- Start date: 1 October 2020
- End date: 31 January 2023
- Funder: National Institute for Health Research
- Value: £1,552,387
- Primary investigator: Professor Carl Thompson (School of Healthcare)
- Co-investigators: Professor Catherine Noakes, Dr Andrew H. Kemp
- Co-investigators (additional Faculties): Professor Chris Bojke (Medicine), Bonnie Cundill (Medicine), Suzanne Hartley (Medicine), Professor Amanda Farrin (Medicine), Professor Karen Spilsbury (Healthcare)
- External co-investigators: Professor Adam Gordon (Nottingham), Mr Tom Hall
A pragmatic cluster randomised controlled trial, cost-effectiveness evaluation and theory-informed process evaluation.
At the start of the COVID-19 pandemic, around four hundred thousand people lived in some form of a care home. In some homes, up to 8 out of every 10 residents have been infected with COVID-19 and up to half of these people have died. Family visiting has largely stopped, to try and make the risks of infection smaller. Many residents - especially with dementia - have suffered as a result.
As restrictions begin to be relaxed, homes and families are keen to find ways to start safe visits again. There is no vaccine for COVID-19; even if a vaccine is developed, older people may react differently and may not be as well protected as the rest of the population. It is important that care homes know who has the virus but also who they have come into contact with so they can use infection control methods to slow its spread and reduce the chances of residents, staff and wider community members dying too soon.
The NHS uses a system called Test and Trace, and people call "contact tracers" to interview people that have tested positive for or come into contact with COVID-19. For people living and working in care homes this way of contact tracing may not work very well. Many people that live in care homes have memory and communication difficulties. Care home staff sometimes have more than fifty contacts with residents and other staff each day. Remembering the details of contacts, even from the same day, can be difficult and so the information provided to NHS Test and Trace cannot be relied upon and the system will not work properly.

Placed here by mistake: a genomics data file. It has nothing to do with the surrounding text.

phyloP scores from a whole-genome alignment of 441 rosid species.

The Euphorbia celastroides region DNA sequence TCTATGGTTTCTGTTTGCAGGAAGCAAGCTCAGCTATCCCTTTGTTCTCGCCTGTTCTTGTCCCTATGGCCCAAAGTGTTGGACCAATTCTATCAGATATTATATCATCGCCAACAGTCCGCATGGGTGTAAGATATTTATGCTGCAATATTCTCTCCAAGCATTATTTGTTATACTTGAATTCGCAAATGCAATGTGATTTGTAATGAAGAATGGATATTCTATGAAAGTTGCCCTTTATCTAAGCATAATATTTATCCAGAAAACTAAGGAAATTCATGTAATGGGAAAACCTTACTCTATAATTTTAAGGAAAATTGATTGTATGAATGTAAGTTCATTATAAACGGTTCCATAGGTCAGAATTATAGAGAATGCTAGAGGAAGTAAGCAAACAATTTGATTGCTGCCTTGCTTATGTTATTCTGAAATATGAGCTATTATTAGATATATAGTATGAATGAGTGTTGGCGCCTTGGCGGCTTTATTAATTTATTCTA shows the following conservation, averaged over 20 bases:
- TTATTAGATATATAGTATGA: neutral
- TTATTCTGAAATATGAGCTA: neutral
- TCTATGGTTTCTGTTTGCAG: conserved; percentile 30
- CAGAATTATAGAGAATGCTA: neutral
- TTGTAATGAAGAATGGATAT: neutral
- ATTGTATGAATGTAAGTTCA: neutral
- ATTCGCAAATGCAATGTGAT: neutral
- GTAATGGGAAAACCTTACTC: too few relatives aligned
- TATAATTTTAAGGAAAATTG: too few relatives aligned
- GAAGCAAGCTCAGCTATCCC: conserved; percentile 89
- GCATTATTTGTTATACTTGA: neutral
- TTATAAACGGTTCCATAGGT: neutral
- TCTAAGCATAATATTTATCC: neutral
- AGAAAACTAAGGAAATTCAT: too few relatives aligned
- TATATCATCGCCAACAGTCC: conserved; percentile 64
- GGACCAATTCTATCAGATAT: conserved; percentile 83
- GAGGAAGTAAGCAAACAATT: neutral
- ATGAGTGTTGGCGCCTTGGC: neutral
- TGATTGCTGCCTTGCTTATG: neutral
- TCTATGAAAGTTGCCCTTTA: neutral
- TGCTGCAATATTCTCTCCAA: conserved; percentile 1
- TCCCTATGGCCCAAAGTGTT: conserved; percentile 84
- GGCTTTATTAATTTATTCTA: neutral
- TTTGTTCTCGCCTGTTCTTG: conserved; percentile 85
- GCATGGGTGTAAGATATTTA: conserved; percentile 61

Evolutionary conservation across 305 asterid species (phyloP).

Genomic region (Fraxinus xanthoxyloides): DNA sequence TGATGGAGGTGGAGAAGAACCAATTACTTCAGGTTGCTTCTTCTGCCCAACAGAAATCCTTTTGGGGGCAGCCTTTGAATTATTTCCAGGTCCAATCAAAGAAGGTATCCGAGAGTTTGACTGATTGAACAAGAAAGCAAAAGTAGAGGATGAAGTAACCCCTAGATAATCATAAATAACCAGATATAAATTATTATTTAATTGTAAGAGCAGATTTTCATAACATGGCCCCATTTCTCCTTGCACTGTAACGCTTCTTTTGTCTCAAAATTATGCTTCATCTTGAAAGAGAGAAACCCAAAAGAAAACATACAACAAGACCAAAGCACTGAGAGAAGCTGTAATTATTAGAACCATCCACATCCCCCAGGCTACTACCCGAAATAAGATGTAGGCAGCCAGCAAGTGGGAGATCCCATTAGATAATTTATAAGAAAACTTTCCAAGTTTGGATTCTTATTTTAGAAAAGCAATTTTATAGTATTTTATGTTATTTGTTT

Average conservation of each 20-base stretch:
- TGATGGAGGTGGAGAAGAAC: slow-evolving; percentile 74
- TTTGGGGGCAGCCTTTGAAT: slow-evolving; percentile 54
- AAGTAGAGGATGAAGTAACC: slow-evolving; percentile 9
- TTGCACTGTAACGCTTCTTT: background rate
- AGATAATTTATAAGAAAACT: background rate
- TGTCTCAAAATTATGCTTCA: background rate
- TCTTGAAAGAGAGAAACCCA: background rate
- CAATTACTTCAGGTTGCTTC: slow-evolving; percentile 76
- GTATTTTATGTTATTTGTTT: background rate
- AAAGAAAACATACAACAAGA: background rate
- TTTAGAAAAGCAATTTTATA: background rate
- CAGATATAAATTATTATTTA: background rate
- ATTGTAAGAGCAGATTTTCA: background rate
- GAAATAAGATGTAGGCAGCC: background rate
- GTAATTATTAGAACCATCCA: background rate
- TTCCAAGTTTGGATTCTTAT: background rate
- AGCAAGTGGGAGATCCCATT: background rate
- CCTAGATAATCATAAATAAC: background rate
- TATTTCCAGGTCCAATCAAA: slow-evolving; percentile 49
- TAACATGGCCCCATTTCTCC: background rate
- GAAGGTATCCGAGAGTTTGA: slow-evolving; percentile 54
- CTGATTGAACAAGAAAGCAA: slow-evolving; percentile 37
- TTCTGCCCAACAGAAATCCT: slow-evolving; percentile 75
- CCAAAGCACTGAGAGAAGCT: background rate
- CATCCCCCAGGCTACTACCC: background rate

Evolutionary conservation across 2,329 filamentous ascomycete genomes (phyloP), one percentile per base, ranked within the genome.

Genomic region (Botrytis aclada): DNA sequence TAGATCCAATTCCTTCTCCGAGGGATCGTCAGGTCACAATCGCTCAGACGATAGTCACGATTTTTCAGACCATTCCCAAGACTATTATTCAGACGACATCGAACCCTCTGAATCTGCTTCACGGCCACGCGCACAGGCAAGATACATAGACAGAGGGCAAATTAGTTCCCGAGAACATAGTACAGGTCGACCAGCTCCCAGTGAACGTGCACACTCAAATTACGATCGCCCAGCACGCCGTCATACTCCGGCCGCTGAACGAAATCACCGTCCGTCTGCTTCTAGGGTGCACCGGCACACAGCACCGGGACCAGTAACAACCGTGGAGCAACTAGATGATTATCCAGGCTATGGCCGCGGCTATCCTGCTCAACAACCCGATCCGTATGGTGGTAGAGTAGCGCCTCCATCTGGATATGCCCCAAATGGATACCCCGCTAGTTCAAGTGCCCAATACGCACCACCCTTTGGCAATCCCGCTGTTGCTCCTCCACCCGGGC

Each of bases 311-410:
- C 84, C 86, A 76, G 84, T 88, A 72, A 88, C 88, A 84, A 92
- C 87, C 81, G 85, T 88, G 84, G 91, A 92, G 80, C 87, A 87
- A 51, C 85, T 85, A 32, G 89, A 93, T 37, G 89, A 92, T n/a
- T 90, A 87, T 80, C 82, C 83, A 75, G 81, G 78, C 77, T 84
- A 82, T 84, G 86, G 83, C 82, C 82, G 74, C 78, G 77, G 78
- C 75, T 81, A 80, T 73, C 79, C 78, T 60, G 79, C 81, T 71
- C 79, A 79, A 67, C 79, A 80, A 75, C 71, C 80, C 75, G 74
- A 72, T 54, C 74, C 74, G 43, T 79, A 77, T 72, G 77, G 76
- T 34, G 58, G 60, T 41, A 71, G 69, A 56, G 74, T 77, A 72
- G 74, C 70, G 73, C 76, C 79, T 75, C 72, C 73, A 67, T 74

We want to use small wearable devices, like a Fitbit/digital watch or a small broach, to record contacts between staff, residents and visitors in homes more reliably and without people having to do anything other than wearing the device. Over one year, we will ask 32 care homes in Yorkshire and the Midlands to encourage staff, residents and visitors to wear the devices and 32 others to wait a while and work with NHS Test and Trace.
In the study called CONTACT, we will record and analyse the data on contacts in homes and summarise it for them so homes (and NHS Test and Trace) can see how patterns and trends of contacts are changing. We will measure how many residents test positive for COVID-19, how many die and how much money and time is involved in homes using the CONTACT devices. We want to understand how best to encourage homes to use the CONTACT technology and to understand why and if it works as it should, so we will look at the things about the care homes, the staff and the technology that make using the devices and equipment easier or more difficult.
CONTACT will mean that care homes will be able to play their part in reducing the risk of COVID-19 infection to/from the communities in which they are located, including how they work with hospitals to reduce risks to residents and staff, deal with residents, staff or visitors testing positive for COVID-19 more effectively and how they can safely manage visits to increase the quality of life for residents families and staff through more and safer social contact.